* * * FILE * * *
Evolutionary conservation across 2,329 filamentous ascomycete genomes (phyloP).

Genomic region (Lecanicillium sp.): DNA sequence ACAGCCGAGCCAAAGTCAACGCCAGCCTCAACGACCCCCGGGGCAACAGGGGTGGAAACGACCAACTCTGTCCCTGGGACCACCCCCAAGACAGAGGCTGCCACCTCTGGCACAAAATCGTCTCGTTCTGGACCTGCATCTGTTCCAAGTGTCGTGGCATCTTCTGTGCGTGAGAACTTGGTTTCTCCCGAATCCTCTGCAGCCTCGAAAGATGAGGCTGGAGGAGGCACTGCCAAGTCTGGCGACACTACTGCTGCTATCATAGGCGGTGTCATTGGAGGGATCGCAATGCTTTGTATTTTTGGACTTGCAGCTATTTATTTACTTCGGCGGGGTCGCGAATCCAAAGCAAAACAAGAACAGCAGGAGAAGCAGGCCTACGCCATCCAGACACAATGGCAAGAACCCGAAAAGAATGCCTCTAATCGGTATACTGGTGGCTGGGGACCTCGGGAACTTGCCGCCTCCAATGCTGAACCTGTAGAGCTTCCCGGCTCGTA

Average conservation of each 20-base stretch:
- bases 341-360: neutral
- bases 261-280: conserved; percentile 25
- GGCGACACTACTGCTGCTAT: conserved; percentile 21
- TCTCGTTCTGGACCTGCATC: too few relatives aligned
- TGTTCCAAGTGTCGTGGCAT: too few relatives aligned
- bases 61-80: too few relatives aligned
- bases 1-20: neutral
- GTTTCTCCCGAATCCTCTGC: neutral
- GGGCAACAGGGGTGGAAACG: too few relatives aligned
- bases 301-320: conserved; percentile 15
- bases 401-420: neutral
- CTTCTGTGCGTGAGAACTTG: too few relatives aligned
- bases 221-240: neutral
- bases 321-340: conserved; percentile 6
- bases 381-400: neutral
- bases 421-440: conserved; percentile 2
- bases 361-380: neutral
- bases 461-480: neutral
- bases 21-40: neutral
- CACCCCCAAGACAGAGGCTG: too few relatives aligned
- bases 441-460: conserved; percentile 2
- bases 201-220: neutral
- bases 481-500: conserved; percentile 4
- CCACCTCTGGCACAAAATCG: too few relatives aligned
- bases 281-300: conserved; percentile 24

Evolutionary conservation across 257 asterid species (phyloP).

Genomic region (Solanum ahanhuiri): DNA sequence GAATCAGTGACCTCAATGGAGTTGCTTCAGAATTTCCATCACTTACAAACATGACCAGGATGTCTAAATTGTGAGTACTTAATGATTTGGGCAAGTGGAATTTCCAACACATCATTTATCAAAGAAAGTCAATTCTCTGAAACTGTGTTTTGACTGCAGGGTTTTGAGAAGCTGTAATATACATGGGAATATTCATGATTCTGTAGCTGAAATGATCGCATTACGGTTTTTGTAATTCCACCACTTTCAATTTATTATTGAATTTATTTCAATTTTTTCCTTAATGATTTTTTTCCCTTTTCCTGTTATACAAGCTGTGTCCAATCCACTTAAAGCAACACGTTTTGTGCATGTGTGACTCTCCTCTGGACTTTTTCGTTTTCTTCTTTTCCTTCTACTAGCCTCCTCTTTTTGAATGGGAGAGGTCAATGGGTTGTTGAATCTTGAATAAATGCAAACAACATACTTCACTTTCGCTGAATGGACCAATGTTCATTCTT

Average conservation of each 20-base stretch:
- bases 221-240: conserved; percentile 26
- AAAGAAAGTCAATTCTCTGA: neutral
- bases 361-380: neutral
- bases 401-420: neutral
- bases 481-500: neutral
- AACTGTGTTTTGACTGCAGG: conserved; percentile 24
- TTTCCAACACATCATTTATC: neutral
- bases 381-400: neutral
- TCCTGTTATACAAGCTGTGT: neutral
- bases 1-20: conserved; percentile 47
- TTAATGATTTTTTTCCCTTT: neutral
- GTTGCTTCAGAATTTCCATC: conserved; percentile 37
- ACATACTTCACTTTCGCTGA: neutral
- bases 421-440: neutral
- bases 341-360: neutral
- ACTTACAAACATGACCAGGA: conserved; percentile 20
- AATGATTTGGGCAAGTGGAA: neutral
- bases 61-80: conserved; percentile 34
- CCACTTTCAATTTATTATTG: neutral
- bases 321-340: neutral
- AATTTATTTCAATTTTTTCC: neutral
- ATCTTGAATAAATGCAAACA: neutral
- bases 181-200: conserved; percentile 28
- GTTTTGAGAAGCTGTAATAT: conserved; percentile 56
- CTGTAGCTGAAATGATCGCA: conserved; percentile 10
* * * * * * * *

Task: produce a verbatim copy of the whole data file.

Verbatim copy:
Evolutionary conservation across 2,329 filamentous ascomycete genomes (phyloP).

Genomic region (Lecanicillium sp.): DNA sequence ACAGCCGAGCCAAAGTCAACGCCAGCCTCAACGACCCCCGGGGCAACAGGGGTGGAAACGACCAACTCTGTCCCTGGGACCACCCCCAAGACAGAGGCTGCCACCTCTGGCACAAAATCGTCTCGTTCTGGACCTGCATCTGTTCCAAGTGTCGTGGCATCTTCTGTGCGTGAGAACTTGGTTTCTCCCGAATCCTCTGCAGCCTCGAAAGATGAGGCTGGAGGAGGCACTGCCAAGTCTGGCGACACTACTGCTGCTATCATAGGCGGTGTCATTGGAGGGATCGCAATGCTTTGTATTTTTGGACTTGCAGCTATTTATTTACTTCGGCGGGGTCGCGAATCCAAAGCAAAACAAGAACAGCAGGAGAAGCAGGCCTACGCCATCCAGACACAATGGCAAGAACCCGAAAAGAATGCCTCTAATCGGTATACTGGTGGCTGGGGACCTCGGGAACTTGCCGCCTCCAATGCTGAACCTGTAGAGCTTCCCGGCTCGTA

Average conservation of each 20-base stretch:
- bases 341-360: neutral
- bases 261-280: conserved; percentile 25
- GGCGACACTACTGCTGCTAT: conserved; percentile 21
- TCTCGTTCTGGACCTGCATC: too few relatives aligned
- TGTTCCAAGTGTCGTGGCAT: too few relatives aligned
- bases 61-80: too few relatives aligned
- bases 1-20: neutral
- GTTTCTCCCGAATCCTCTGC: neutral
- GGGCAACAGGGGTGGAAACG: too few relatives aligned
- bases 301-320: conserved; percentile 15
- bases 401-420: neutral
- CTTCTGTGCGTGAGAACTTG: too few relatives aligned
- bases 221-240: neutral
- bases 321-340: conserved; percentile 6
- bases 381-400: neutral
- bases 421-440: conserved; percentile 2
- bases 361-380: neutral
- bases 461-480: neutral
- bases 21-40: neutral
- CACCCCCAAGACAGAGGCTG: too few relatives aligned
- bases 441-460: conserved; percentile 2
- bases 201-220: neutral
- bases 481-500: conserved; percentile 4
- CCACCTCTGGCACAAAATCG: too few relatives aligned
- bases 281-300: conserved; percentile 24

Evolutionary conservation across 257 asterid species (phyloP).

Genomic region (Solanum ahanhuiri): DNA sequence GAATCAGTGACCTCAATGGAGTTGCTTCAGAATTTCCATCACTTACAAACATGACCAGGATGTCTAAATTGTGAGTACTTAATGATTTGGGCAAGTGGAATTTCCAACACATCATTTATCAAAGAAAGTCAATTCTCTGAAACTGTGTTTTGACTGCAGGGTTTTGAGAAGCTGTAATATACATGGGAATATTCATGATTCTGTAGCTGAAATGATCGCATTACGGTTTTTGTAATTCCACCACTTTCAATTTATTATTGAATTTATTTCAATTTTTTCCTTAATGATTTTTTTCCCTTTTCCTGTTATACAAGCTGTGTCCAATCCACTTAAAGCAACACGTTTTGTGCATGTGTGACTCTCCTCTGGACTTTTTCGTTTTCTTCTTTTCCTTCTACTAGCCTCCTCTTTTTGAATGGGAGAGGTCAATGGGTTGTTGAATCTTGAATAAATGCAAACAACATACTTCACTTTCGCTGAATGGACCAATGTTCATTCTT

Average conservation of each 20-base stretch:
- bases 221-240: conserved; percentile 26
- AAAGAAAGTCAATTCTCTGA: neutral
- bases 361-380: neutral
- bases 401-420: neutral
- bases 481-500: neutral
- AACTGTGTTTTGACTGCAGG: conserved; percentile 24
- TTTCCAACACATCATTTATC: neutral
- bases 381-400: neutral
- TCCTGTTATACAAGCTGTGT: neutral
- bases 1-20: conserved; percentile 47
- TTAATGATTTTTTTCCCTTT: neutral
- GTTGCTTCAGAATTTCCATC: conserved; percentile 37
- ACATACTTCACTTTCGCTGA: neutral
- bases 421-440: neutral
- bases 341-360: neutral
- ACTTACAAACATGACCAGGA: conserved; percentile 20
- AATGATTTGGGCAAGTGGAA: neutral
- bases 61-80: conserved; percentile 34
- CCACTTTCAATTTATTATTG: neutral
- bases 321-340: neutral
- AATTTATTTCAATTTTTTCC: neutral
- ATCTTGAATAAATGCAAACA: neutral
- bases 181-200: conserved; percentile 28
- GTTTTGAGAAGCTGTAATAT: conserved; percentile 56
- CTGTAGCTGAAATGATCGCA: conserved; percentile 10